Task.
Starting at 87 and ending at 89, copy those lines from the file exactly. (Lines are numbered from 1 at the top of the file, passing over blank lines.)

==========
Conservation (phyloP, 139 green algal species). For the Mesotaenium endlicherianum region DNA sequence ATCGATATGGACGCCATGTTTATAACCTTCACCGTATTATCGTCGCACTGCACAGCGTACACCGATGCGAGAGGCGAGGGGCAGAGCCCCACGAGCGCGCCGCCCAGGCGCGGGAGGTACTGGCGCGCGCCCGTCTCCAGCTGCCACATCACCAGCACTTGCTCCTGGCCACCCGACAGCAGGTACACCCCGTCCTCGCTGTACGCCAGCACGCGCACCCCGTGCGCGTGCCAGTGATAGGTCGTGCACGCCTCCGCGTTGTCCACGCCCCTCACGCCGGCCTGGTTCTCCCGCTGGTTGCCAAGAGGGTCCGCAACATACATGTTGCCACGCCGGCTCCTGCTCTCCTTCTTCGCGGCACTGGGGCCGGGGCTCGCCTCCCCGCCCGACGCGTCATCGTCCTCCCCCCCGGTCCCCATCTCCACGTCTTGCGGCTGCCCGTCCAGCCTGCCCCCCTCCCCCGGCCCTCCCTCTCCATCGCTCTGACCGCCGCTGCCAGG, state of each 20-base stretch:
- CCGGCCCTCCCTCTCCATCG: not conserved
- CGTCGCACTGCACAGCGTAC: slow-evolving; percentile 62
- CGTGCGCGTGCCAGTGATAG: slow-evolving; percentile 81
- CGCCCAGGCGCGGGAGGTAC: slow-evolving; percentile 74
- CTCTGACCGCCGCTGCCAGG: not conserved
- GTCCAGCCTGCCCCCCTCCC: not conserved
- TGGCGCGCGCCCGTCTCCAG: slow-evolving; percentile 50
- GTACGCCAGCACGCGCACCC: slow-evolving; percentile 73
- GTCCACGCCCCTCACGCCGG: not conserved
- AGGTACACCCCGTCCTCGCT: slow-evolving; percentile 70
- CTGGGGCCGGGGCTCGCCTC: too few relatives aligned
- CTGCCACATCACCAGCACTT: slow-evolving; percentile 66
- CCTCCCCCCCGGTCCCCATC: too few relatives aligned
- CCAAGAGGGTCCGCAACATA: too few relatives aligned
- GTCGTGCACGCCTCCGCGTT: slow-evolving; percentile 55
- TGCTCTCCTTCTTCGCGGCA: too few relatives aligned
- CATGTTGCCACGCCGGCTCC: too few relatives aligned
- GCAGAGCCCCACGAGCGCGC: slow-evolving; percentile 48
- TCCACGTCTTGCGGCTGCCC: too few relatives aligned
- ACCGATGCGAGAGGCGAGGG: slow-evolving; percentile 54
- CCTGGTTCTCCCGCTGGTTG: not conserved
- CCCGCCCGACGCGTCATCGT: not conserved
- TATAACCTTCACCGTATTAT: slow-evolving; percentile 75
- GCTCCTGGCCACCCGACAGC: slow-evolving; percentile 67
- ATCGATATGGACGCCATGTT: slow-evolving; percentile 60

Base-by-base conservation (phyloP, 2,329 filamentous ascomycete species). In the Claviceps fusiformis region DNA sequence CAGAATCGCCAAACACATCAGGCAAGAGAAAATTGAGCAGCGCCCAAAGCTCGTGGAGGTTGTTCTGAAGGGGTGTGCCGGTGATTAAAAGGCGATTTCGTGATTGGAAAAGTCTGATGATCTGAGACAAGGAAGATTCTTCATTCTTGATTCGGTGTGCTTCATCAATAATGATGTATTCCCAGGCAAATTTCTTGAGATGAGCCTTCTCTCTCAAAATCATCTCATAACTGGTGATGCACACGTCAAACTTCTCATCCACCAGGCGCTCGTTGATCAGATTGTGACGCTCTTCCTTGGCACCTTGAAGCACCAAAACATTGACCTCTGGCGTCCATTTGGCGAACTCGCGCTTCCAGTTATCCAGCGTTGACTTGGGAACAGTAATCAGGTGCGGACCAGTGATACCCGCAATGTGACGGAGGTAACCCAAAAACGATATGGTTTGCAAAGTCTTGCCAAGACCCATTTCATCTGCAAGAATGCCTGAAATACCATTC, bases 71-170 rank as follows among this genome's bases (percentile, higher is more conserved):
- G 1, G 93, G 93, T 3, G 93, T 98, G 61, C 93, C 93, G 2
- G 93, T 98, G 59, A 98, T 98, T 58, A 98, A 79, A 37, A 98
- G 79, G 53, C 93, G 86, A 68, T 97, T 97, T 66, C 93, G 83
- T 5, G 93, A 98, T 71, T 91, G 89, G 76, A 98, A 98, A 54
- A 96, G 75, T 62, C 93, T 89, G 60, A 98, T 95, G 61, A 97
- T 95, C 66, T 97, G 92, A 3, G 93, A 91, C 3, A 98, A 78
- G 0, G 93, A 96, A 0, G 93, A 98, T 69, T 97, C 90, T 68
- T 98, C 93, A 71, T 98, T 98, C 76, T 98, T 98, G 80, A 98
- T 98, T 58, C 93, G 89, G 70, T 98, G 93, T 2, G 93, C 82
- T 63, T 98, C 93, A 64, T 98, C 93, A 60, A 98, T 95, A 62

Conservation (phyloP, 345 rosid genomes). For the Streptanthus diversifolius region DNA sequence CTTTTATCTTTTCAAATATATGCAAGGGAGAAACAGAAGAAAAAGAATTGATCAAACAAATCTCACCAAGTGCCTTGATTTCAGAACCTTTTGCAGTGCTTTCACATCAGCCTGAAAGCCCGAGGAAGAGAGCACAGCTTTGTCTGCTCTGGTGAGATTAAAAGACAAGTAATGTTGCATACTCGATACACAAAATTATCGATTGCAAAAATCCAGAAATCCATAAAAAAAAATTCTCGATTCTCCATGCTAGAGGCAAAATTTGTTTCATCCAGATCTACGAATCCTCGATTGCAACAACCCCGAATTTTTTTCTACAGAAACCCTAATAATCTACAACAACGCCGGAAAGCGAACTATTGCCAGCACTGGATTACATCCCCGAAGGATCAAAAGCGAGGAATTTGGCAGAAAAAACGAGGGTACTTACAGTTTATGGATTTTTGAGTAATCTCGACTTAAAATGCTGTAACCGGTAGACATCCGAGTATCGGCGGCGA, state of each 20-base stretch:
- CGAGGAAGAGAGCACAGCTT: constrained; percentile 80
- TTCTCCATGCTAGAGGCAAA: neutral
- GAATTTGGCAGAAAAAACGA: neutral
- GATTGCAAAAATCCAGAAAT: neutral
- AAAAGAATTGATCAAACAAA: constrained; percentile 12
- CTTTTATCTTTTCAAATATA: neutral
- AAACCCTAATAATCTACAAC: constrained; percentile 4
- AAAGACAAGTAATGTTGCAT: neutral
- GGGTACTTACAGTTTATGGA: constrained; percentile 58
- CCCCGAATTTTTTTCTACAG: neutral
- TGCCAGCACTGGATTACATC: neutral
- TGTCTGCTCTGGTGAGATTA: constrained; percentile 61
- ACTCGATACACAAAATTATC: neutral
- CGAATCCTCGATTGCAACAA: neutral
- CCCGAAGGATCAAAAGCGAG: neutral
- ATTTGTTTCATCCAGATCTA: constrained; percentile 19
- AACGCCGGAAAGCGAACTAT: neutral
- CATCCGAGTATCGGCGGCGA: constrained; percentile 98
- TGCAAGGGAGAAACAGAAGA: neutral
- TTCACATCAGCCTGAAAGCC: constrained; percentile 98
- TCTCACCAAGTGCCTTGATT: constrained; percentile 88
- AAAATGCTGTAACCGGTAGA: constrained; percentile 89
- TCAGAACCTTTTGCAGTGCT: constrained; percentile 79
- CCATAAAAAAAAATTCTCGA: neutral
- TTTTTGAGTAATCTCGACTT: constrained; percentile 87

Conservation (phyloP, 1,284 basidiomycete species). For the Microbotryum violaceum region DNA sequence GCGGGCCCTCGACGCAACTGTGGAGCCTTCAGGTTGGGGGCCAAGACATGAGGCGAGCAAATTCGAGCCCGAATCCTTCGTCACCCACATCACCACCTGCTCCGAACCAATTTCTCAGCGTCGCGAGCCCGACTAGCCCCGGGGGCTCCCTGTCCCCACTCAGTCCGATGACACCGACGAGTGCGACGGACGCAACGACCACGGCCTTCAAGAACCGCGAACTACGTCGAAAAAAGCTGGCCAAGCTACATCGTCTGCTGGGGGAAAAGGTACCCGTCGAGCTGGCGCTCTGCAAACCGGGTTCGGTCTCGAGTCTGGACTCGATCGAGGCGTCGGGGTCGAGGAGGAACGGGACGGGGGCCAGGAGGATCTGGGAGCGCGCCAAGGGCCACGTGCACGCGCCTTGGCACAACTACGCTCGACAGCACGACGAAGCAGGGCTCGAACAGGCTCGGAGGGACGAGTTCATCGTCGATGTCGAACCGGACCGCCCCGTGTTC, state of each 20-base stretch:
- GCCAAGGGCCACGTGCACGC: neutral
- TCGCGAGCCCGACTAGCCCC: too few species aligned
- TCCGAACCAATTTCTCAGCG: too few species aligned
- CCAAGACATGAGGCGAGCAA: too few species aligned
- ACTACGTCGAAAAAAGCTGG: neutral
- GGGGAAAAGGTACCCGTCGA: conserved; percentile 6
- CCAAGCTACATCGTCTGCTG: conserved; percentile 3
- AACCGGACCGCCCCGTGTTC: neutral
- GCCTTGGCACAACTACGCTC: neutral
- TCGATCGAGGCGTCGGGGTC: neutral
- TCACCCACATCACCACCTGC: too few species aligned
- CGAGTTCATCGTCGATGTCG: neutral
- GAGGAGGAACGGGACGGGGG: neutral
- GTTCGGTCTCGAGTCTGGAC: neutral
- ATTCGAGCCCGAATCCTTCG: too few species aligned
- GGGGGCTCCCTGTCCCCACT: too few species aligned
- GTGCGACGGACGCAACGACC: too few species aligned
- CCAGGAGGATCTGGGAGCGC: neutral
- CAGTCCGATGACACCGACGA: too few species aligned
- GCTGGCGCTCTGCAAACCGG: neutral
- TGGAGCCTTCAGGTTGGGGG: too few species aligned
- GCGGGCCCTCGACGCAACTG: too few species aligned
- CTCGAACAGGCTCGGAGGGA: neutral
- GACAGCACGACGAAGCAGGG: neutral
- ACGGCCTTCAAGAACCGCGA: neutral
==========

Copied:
- CTCGAACAGGCTCGGAGGGA: neutral
- GACAGCACGACGAAGCAGGG: neutral
- ACGGCCTTCAAGAACCGCGA: neutral